BLOCK 20: Environmental Call to Action III (84 min.)
• Our Gorongosa (60 min.)
Gorongosa Park, Mozambique has become one of Africa’s most famed wildlife restoration stories. But the park must also find a way to co-exist with the 200,000 people living in surrounding communities.
• Voices on the Road (24 min.)
Deep in the remote Peruvian Amazon, a road is quietly destroying a protected rainforest, causing conflict and fear. But for some Indigenous communities, desperate for change, it is also bringing hope.
BLOCK 21: Queer Strength and Community II (79 min.)
• The Unlikely Story of the Lesbians of First Friday (62 min.)
In 1980, a vibrant group of lesbians unbuckled Virginia’s Bible Belt and started a party! Now, for the first time, women of First Friday regale us with stories of their incomparable antics.
• Parental Guidance Suggested (17 min.)
Everything you always wanted to know about your gay child…but were afraid to ask.
BLOCK 22: Black Lives Matter III (121 min.)
** Please note: This film is available only to viewers in Washington State, and will be available for viewing only between October 7–11, 2020. **
• Since I Been Down (105 min.)
In America’s backyard, a community held captive by policies targeting gangs and drugs, sacrifices their youth for a false sense of justice, and safety. Nearly forty years later, a true path to justice and healing is led from inside their prison walls.
• Canary in a Mine (16 min.)
A young Black man who is led to discover happiness during dark times by a strong Black woman, after losing his younger brother at the hands of the police.
BLOCK 23: Poverty in America (103 min.)
• The #1 Bus Chronicles (58 min.)
The #1 Bus Chronicles uses a small sociological microcosm – a bus stop on an industrial highway in New Jersey – to intimately portray some of the most marginalized lives in America today – the “working poor,” the recently incarcerated, and immigration asylum seekers.
• Welcome to River View (18 min.)
Residents of the Santa Ana Riverbed homeless encampment face eviction and a host of other challenges as authorities begin to move in and dismantle what many of them call their community.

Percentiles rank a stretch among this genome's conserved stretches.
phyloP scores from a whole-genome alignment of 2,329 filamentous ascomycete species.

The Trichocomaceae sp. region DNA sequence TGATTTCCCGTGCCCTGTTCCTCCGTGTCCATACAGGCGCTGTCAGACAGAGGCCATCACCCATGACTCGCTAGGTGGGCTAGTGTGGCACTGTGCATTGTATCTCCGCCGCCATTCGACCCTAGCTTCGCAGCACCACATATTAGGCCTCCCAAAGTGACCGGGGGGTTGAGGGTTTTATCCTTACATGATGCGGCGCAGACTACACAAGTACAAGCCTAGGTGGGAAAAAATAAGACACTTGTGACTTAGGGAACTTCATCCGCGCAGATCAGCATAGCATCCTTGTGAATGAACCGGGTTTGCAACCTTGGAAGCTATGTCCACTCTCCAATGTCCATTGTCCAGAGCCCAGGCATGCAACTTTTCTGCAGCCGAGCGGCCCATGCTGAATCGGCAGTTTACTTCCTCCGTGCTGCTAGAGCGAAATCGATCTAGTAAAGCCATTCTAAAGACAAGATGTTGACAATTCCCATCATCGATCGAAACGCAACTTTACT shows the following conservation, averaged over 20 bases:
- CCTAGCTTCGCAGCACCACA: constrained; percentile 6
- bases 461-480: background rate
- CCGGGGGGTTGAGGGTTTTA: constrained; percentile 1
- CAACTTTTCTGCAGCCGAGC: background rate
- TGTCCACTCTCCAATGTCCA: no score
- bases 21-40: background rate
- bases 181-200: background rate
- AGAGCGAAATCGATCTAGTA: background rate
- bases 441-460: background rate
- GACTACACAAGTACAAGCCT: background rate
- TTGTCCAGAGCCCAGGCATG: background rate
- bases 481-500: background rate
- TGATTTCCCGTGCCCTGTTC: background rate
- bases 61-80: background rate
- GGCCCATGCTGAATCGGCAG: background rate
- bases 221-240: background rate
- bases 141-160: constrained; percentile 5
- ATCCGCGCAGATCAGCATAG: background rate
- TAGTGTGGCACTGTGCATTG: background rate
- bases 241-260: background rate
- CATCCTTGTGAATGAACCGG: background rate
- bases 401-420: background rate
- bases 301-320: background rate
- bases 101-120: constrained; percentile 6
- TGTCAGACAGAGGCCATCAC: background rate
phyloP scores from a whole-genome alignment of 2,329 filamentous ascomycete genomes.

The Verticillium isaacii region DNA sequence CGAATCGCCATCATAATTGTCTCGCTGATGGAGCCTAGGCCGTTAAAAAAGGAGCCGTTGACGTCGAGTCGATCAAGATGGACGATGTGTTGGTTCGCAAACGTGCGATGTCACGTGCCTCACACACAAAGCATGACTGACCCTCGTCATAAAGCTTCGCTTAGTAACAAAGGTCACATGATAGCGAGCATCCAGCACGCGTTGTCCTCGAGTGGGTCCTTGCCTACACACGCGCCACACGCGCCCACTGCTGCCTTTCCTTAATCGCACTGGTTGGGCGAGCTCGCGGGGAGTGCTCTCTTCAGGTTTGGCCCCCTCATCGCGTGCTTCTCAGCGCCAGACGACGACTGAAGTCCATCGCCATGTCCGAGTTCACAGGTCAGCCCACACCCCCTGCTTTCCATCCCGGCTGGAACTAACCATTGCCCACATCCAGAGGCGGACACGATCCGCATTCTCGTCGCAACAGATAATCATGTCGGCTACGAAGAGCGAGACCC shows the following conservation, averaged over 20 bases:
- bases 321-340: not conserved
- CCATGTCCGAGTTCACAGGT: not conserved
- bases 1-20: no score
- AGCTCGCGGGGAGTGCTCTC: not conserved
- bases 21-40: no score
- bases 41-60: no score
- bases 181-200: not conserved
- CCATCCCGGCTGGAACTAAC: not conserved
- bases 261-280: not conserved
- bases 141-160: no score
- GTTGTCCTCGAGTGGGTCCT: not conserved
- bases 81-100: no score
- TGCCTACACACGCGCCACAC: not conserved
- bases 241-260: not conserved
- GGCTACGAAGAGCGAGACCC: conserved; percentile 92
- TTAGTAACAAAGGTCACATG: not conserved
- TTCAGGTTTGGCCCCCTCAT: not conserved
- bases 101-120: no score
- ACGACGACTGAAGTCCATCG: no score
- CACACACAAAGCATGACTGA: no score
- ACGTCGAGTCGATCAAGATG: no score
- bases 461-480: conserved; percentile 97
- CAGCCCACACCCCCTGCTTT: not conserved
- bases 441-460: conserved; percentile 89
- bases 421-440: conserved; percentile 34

• Major Nobody (15 min.)
A homeless man, suffering from mental illness and a history of abuse, must decide whether or not to surrender to being institutionalized.
• Some Million Miles (13 min.)
Set within a rural landscape of abundant beauty and deep poverty, Some Million Miles presents a meditation on loss and the search for redemption amidst systemic social and economic marginalization.
BLOCK 24: Just Good Vibes (73 min.)
• Plants, Pollinators & Prayers (40 min.)
The decline of monarch butterflies in the Midwestern prairie inspires a gardener, educator, and pastor to transform a rural church’s backyard into a sacred garden for pollinating animals and people.
• Little Nations (14 min.)
Little Nations follows a momentous piece of mail as it travels through the hands and into the worlds of young people from a rich array of cultures that constitute Chicago’s Rogers Park neighborhood. Coming to a poignant climax, it illuminates the true multicultural spirit of America.
• Nurturing Roots (11 min.)
Nurturing Roots is a South Seattle community farming program, focused on educating youth & community members on healthy food choices. Creating community through gardening.
• Butterflies (8 min.)
Another Sunday in April. A kibbutz in the North of Israel. A natural phenomenon. A family on an impromptu ride, maybe the last one…
BLOCK 25: Our Bodies II (80 min.)
• Personhood (80 min.)
With the rise of the “fetal personhood” movement, comes dangerous new laws that treat pregnant women as second-class citizens. This widening web of laws encourages the surveillance, policing and criminalization of women during pregnancy. As a result, prosecutions for miscarriages, stillbirths, and using drugs while pregnant are becoming widespread. Personhood brings the human impact of these policies into the light through the story of a rural Wisconsin mother who was jailed after telling her doctor about her occasional pre-conception drug use.